“In a city where so much is still named after Queen Victoria, Hong Kong was a pawn in the 19th-century struggle between China and the conquering powers of the West. Its people embody all the harmonious contradictions that have made Hong Kong what it is: a place that forged its own path in the shadows of colonial history and China’s imperial ambitions… From Hong Kong’s most recent protest, a rallying cry has emerged. It is a unified shout to safeguard Hong Kong’s unique identity and position in the modern world, to not let forces beyond its borders shape its destiny anymore. As the noose tightens around Hong Kong, what is at stake is more than anything politics can define. The people are fighting to preserve the essence of what it means to be a ‘Hongkonger’… As the protests this week and the ongoing fight for human rights have proved, this ‘Hong Kongness’ is a fiery identity that will not be silenced without noise.”
Hana Meihan Davis, Washington Post

See past issues

The left supports eliminating the electoral college, arguing that all votes should count equally regardless of which state they're from.

“Employees gave up a lot to keep the [auto] companies afloat [in 2009]. The union and its members agreed to let new hires earn less than half of the base salaries and allowed GM to hire temporary workers for even less pay and fewer benefits. But four years and an economic rebound later, employees are no longer okay with that… While temporary workers were earning as little as $15 an hour, GM CEO Mary Barra made nearly $22 million dollars last year. That’s 281 times the median GM worker…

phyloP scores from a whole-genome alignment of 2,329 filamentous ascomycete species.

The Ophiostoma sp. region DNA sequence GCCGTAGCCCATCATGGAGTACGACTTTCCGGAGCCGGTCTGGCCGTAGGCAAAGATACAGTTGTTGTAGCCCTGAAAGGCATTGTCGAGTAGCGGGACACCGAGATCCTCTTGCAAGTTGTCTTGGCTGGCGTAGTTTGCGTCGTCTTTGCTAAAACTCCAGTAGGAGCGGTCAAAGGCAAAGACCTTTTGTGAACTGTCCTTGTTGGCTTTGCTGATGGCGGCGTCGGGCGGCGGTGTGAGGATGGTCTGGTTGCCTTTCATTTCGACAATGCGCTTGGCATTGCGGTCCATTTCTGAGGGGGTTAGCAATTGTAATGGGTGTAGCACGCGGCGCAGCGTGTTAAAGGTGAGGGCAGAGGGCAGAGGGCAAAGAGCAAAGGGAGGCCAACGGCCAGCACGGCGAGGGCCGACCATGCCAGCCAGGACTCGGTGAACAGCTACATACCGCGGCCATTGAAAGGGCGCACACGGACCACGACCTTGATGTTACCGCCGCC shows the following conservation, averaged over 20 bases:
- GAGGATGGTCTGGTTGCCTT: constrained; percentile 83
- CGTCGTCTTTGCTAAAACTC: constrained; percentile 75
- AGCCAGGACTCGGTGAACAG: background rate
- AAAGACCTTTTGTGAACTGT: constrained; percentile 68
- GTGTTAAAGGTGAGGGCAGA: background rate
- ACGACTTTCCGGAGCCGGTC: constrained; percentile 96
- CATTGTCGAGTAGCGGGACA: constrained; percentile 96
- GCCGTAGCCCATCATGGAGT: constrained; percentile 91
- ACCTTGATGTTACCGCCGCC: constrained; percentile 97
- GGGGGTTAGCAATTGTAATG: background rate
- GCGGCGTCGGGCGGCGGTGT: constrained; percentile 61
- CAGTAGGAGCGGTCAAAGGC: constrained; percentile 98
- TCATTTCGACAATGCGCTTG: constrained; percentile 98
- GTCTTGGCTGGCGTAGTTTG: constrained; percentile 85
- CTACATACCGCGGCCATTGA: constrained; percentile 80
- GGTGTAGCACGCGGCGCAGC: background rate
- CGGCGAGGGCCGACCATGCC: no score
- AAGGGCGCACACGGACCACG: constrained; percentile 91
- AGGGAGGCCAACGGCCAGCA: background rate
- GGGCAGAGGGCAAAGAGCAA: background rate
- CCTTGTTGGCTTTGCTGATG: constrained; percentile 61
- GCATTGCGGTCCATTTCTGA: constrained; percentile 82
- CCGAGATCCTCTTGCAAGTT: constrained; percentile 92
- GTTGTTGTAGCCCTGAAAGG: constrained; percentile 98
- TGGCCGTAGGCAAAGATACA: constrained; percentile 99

“Trump told reporters outside the White House that ‘federal mediation is always possible’ between GM and the UAW. ‘Hopefully, they’ll be able to work out the GM strike quickly,’ he added. ‘We don’t want General Motors building plants outside of this country ... We’re very strong on that.’ For now, GM workers and executives are not taking him up on his mediation offer. Instead, employees are hoping the $50 million their strike is costing the company each day will accomplish what the president has not.”
Alexia Fernández Campbell, Vox

“All of the defects Trump’s critics see in the president’s character — his venal transactionalism, his mob-esque worldview, his lack of concern for the national interest, his own pseudo-authoritarian instincts — are on display in the Ukraine call, and it paints a damning indictment of a man unfit for the country’s highest office… despite the new developments… the scandal remains straightforward.”
Zack Beauchamp, Vox